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`A valuable insight' is provided in the Diaries of Dr. Alexander Irvine

The Digger uncovers memories of Downing Street visit in diary

The grave of Dr. Alexander Irvine and his parents James and Anna who were from the Crumlin area. The words "My Lady of the Chimney Corner' and "Love is Enough" are to be found in the inscription on the memorial stone.ON July 1, 1916 Alexander Irvine arrived in Liverpool. He had been appointed a Chief Morale Officer of the Allies at the Front during World War One at the request of Lloyd George.

Eventually he found his way back to America, but would return again to England and Ireland. His books were extremely popular and reprint followed reprint. Some of his personal inscriptions inside the books provide a further insight into the date and localities he visited. 'February 1920 - Nice'. 'April 1926 - San Francisco'.

Located in the archives of the Central Library, Belfast is one of the most fascinating insights into the everyday life of Alexander Irvine. In 1966 the library acquired some of his typescripts, photographs, postcards and diaries.

The first entry in a diary dated Saturday January 1, 1921 states "Good Morning 1921! This is to be my greatest year so far " A valuable insight into his associates and acquaintances reveal themselves to the reader of the diary.

On Tuesday January 25, 1921 he called at 10 Downing Street with the Prime Minister's secretary, E.R. Davies, who invited Dr. Irvine to spend a weekend with him.

On Sunday April 24, 1921 we read that he had arrived in Dublin at 8am during a period of great upheaval.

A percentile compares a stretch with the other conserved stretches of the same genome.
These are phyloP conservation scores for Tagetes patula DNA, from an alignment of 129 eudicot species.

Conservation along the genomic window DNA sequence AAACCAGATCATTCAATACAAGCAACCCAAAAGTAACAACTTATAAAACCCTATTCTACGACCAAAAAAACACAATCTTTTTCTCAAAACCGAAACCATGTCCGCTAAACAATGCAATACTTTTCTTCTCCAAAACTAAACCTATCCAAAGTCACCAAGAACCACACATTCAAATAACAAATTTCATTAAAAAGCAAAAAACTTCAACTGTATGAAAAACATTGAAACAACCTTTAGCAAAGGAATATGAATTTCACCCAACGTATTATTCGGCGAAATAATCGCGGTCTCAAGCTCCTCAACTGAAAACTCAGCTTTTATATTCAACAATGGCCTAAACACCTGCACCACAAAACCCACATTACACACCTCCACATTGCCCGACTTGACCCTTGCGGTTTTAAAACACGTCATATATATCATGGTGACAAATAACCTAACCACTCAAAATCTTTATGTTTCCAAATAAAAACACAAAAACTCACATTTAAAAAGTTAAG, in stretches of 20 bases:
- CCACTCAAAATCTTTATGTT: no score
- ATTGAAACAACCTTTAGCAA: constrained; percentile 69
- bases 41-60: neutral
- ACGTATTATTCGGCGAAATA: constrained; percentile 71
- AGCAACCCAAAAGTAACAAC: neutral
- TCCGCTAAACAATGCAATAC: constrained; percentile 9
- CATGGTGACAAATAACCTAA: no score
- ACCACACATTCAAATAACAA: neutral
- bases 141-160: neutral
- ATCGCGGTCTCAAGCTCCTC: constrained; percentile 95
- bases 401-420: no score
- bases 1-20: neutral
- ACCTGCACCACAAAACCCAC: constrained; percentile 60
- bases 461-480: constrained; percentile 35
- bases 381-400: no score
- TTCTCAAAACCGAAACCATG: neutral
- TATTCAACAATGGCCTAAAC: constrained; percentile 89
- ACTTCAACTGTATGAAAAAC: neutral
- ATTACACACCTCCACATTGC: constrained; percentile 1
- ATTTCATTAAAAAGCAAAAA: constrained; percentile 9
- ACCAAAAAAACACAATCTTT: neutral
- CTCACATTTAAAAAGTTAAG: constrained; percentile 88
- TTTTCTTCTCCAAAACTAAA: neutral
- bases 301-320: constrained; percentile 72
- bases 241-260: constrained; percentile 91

"Thursday April 28, 1921....shooting going on all day and in the night." The following day he records that he had "a talk with Sinn Feiners" about the situation. He records his meeting with Lady Gregory and W.B. Yeats. He is evidently not enamoured with Yeats. "Met W.B. Yeats, - like Shaw one would have to live with him ten years before he could distinguish you from a goat. I told him a story. He missed the point. He is an abstraction!!..."

A week later he records the fact that he heard a lecture on America by St. John Ervine. "It was the most awful piffle that I have ever heard on that topic." He adds in his diary that he made Ervine aware of that fact.

On June 4, 1921 he left for America on a six day sea journey from England.

Another visit to England is recorded in a later diary in June 1935 and on August 4 of that year he states "Glorious sunshine on Belfast Lough" as he prepares to set foot on home soil again. Over the next month he commuted between Scotland and Ireland and on August 22 he was in Antrim again, returning to New York again on the 10th September.

In the daily reminder diary in 1936 he records "During the last week I have read (1) Gone with the wind, (2) Inside Burgess, (3) Lust for Life." He comments that "(1) was a waste of time, (2) good information, (3) an inspiration."


He makes an entry on Monday January 20, 1936 about the death of King George V and the fact that he had met him whilst in France.

There would be no limits to his fame as a preacher, public speaker, author and social reformer.